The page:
Here at Book Riot, this post: BOOKS DON’T HAVE TO EXPLAIN THEMSELVES TO YOU
I was curious, and ready to be snarky, but actually I agree completely with the point the author of this post is making:
The Chosen and the Beautiful is [a retelling of The Great Gatsby] set in our world, but with the addition of magic (and demons). The magical elements are woven through the story, but they’re not the focus. It’s much more about the characters and plot of the original story with a new perspective. One of the things I enjoyed about the story was the mysterious fantastical elements. … I take issue with readers saying that not explaining the magic system in a book like this is a flaw or weakness of the storytelling. … Magical realist and fabulist stories do this particularly well: the fantastical elements are used to establish mood or to have metaphorical resonance.
As I said, I agree.
One interesting tidbit I’ve gleaned over time from reading reviews is that some readers do want everything explained, with the rules of magic laid out and an appendix describing the history of the world. In other words, they literally do want infodumping, where the author pauses to explain things and then goes on with the plot.
This is fine, I guess, although I don’t really understand it. But the place it’s least fine is in magic, because there are fundamentally two kinds of magic:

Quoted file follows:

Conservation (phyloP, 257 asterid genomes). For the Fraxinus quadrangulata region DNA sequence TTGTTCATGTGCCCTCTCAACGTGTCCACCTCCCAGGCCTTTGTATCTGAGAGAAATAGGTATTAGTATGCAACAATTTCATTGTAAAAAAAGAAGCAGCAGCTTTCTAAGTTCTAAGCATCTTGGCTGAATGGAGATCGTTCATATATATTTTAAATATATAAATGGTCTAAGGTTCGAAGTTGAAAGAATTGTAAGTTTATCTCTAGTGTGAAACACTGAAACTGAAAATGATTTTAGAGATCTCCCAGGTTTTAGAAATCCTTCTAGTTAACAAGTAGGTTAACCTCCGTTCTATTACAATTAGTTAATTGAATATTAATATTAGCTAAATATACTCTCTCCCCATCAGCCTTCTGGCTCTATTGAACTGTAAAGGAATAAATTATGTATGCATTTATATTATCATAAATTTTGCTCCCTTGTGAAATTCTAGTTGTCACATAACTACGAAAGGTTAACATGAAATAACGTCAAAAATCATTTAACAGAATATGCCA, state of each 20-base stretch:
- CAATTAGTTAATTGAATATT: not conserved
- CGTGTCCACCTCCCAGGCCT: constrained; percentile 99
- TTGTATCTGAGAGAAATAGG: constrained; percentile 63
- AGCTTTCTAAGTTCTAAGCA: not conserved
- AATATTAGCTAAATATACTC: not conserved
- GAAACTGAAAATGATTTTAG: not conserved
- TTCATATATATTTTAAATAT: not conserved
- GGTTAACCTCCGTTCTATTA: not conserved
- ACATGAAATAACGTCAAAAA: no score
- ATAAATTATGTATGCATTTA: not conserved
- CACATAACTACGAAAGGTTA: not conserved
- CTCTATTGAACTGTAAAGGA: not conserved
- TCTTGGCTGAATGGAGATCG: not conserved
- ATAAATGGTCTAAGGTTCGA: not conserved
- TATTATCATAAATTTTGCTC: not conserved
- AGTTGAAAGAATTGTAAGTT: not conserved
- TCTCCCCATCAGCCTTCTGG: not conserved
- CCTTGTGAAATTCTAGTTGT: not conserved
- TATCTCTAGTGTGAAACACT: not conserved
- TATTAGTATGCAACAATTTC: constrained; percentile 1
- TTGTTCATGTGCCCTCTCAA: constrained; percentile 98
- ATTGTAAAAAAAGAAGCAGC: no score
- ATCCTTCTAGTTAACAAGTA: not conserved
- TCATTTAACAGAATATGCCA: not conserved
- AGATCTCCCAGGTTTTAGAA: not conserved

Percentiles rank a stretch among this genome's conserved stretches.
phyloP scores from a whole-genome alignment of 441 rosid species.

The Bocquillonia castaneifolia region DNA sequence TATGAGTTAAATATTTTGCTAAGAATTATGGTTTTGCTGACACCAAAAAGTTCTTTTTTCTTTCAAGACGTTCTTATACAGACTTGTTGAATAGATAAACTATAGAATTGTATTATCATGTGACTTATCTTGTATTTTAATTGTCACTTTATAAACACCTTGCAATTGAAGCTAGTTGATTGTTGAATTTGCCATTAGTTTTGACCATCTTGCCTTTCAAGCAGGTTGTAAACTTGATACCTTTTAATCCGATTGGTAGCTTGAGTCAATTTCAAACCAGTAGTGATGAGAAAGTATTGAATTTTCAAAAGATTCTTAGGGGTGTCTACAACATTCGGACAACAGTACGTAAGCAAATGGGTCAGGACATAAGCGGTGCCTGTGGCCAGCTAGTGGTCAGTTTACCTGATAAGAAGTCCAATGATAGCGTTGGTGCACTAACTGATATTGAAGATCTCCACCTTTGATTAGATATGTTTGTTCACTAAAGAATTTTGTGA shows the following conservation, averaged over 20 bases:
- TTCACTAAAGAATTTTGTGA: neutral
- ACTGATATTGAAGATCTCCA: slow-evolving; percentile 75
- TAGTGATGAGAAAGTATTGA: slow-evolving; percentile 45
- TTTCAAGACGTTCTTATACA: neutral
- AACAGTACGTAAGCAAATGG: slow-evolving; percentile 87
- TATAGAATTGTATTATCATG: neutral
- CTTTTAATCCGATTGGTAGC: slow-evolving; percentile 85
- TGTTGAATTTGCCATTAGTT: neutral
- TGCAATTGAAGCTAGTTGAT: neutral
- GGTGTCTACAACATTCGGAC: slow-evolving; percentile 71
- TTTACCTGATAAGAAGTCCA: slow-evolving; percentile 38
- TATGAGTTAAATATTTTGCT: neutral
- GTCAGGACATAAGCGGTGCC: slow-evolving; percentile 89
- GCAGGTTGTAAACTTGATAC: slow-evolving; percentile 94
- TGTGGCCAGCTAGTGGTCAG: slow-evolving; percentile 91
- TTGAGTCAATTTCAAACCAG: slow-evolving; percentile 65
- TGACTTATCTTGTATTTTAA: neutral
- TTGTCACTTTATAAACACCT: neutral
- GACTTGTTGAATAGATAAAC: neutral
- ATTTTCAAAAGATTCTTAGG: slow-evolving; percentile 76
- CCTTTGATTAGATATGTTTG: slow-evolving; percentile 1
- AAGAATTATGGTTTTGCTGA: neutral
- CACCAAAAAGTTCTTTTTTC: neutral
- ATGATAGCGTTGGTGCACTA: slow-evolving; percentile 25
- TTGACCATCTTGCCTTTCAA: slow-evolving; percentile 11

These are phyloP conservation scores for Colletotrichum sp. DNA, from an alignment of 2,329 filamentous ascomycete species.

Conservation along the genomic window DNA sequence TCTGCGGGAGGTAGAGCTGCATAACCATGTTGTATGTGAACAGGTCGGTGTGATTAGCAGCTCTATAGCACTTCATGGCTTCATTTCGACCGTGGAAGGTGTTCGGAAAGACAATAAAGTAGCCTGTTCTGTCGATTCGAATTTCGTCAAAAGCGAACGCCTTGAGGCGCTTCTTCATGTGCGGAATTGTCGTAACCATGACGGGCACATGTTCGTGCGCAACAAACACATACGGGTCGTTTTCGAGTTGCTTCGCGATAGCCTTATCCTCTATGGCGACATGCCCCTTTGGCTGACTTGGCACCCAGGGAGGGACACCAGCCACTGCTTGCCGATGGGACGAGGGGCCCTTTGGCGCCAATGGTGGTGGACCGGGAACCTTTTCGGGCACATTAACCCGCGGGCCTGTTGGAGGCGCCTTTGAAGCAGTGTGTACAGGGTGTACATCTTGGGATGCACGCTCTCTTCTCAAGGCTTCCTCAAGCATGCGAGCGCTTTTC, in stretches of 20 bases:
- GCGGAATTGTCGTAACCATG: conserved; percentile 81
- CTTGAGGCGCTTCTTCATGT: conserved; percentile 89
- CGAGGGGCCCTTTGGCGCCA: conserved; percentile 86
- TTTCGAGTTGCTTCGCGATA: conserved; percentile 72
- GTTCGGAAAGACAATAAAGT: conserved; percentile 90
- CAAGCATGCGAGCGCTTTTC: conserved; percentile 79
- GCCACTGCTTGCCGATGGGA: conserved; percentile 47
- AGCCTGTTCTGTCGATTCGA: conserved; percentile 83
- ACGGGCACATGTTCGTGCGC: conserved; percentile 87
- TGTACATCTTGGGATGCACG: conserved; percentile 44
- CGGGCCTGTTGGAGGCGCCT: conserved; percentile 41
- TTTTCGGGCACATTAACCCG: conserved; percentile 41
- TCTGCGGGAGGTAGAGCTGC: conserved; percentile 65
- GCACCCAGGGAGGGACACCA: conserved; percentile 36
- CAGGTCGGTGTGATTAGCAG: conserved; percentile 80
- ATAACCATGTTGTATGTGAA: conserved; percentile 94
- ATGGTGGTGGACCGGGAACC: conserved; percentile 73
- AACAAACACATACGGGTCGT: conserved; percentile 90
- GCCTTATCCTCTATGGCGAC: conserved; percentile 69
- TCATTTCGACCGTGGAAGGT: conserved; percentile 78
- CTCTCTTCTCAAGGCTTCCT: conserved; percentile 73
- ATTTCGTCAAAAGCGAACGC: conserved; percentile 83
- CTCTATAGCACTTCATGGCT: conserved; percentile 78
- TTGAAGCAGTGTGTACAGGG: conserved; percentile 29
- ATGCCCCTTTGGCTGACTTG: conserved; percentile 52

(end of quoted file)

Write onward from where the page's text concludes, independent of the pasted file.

a) Scientific magic, with rules that are clearly defined, and
b) Fairy-tale magic, with rules that are sometimes understood, but definitely not defined.
That is, in Patricia McKillip’s Song for the Basilisk, everyone knows that if you go to the magical land to get, for example, a dragon-bone pipe, then the rules are very different. Time and space are strange, and the people you meet may not be what they seem, and so on.
We all know that in fairy tales, if an animal stops you in the woods and asks for help, you should probably help it. But we also know this could be dangerous. We don’t need these rules spelled out; reading fairy tales as children makes these sorts of rules clear.
Also, the author of the Book Riot post is right again: unexplained magical elements that intrude into the “real world” are intrinsic to magical realism, and those elements give magical realism a lot of its charm.
This post tackles this subject from a couple different directions. It’s worth a look if you’ve got a minute.